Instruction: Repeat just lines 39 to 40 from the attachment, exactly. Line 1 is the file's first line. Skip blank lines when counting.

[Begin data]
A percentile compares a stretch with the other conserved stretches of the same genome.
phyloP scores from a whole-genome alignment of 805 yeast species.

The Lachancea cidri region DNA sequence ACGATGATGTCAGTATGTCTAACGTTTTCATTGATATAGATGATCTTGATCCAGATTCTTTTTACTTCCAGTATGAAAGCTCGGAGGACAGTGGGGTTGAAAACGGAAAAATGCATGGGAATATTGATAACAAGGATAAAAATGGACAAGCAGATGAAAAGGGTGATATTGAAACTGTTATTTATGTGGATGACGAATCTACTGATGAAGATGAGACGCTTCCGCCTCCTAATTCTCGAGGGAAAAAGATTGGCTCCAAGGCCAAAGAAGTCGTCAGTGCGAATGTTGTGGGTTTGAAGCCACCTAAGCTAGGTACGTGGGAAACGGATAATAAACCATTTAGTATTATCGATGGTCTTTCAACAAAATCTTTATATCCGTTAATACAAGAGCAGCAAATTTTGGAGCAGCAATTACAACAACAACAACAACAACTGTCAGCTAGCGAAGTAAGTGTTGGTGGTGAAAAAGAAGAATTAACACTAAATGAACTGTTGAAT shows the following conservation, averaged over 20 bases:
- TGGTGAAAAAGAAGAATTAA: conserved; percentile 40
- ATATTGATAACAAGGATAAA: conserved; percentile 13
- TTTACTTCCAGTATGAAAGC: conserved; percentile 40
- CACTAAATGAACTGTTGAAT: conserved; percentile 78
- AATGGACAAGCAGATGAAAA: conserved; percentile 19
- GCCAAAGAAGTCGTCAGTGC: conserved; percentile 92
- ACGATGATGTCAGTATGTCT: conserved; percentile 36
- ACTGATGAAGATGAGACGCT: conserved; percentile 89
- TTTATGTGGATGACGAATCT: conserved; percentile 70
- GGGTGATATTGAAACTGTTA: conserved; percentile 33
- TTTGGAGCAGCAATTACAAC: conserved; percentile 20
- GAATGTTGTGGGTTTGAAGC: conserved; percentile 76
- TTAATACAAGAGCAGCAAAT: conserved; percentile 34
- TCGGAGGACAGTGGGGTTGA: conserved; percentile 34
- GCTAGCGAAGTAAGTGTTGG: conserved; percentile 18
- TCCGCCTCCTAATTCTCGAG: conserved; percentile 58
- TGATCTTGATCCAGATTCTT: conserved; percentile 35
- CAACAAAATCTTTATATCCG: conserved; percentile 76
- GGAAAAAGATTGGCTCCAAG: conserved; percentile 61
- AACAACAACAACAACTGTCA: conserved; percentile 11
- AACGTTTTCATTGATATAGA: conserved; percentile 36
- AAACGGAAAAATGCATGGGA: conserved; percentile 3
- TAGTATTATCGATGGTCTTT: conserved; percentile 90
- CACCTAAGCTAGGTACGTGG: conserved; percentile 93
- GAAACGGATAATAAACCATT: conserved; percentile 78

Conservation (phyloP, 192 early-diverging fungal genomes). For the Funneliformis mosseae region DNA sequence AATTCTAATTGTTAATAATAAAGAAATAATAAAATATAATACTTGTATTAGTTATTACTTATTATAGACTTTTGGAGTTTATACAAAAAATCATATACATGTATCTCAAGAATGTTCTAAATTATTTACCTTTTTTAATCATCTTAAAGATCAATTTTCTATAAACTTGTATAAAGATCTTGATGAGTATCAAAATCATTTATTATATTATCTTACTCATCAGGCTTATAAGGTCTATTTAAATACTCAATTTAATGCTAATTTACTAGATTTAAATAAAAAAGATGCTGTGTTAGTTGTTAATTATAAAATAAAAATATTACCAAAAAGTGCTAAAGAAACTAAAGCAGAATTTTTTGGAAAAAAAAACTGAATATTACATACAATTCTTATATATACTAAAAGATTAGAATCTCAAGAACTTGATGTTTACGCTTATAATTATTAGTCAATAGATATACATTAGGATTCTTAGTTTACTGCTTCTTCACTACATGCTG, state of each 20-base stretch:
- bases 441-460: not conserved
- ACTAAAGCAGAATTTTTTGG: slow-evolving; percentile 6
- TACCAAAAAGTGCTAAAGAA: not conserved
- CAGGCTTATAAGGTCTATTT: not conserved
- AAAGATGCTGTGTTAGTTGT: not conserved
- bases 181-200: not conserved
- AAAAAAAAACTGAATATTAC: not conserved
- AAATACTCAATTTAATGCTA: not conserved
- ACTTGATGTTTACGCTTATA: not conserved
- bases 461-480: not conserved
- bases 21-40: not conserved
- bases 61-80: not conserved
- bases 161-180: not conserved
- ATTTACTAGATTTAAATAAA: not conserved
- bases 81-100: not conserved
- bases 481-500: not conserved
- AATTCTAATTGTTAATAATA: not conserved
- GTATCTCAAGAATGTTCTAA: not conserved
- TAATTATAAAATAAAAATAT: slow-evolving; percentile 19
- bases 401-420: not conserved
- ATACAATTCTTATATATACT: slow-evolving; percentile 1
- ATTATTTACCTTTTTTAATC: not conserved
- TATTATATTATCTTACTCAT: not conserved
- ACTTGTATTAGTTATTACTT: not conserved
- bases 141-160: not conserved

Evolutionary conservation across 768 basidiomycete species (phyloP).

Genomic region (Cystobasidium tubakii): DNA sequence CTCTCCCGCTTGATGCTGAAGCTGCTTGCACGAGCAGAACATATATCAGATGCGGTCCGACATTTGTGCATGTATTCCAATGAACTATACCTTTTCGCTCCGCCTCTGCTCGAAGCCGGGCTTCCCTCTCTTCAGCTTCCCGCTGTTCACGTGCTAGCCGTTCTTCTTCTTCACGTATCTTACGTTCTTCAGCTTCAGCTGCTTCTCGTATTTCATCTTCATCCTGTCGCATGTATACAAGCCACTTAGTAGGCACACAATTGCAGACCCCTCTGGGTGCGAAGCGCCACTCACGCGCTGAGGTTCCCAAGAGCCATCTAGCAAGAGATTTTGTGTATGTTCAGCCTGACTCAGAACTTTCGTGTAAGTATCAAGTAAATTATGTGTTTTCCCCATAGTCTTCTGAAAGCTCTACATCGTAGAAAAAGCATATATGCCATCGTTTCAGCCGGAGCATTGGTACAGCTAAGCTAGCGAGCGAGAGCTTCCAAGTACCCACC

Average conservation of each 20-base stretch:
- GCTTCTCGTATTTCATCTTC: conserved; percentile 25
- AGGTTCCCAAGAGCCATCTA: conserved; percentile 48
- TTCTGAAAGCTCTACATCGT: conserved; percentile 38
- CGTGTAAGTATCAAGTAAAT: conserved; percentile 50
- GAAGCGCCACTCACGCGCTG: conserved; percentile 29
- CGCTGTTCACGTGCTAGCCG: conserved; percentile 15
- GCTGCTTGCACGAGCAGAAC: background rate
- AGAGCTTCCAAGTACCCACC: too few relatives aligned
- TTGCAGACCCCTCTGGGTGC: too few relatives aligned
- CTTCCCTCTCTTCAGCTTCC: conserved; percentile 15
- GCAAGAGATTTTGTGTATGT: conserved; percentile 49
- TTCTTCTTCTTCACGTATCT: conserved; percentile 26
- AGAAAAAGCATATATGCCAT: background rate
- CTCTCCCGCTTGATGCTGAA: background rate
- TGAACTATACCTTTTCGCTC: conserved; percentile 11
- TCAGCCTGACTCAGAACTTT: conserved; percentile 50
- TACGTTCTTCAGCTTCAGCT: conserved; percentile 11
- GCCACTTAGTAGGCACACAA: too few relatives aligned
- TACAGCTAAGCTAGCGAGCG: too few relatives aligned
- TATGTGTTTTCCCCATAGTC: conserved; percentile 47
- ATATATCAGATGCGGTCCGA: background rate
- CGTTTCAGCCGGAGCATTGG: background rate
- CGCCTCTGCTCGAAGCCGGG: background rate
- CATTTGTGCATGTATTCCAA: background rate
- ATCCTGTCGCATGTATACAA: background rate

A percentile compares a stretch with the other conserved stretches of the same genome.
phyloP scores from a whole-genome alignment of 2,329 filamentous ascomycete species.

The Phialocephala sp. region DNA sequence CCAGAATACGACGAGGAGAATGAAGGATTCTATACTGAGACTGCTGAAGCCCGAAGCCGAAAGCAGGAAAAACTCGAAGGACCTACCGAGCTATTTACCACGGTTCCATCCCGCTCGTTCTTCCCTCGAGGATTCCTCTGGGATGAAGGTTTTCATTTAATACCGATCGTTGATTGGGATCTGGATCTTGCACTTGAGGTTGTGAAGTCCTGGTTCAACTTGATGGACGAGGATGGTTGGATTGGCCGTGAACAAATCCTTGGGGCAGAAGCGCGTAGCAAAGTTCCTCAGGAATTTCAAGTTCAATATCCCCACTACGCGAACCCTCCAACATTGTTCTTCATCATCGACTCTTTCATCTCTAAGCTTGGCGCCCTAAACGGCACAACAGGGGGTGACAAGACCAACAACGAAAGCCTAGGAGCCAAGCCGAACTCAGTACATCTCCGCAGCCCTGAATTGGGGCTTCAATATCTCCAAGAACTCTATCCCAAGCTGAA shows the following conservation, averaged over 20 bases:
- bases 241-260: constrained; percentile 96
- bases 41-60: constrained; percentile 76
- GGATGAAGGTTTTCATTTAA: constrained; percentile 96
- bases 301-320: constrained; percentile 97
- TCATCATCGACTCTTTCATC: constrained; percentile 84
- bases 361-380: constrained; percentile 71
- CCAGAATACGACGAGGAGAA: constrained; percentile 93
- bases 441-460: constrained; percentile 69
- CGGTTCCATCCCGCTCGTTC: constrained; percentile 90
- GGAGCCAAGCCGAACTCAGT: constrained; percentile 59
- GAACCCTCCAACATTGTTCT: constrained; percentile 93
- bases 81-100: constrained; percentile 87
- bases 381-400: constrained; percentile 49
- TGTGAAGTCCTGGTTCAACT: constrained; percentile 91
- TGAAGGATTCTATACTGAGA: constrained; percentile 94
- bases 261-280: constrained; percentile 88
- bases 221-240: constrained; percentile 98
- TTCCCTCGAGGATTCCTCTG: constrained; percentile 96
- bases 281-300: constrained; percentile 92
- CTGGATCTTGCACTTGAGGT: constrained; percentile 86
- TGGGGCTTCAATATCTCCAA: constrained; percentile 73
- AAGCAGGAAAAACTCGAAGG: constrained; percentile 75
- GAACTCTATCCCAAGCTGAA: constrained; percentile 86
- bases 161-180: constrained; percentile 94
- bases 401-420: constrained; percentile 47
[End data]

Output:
- bases 461-480: not conserved
- bases 21-40: not conserved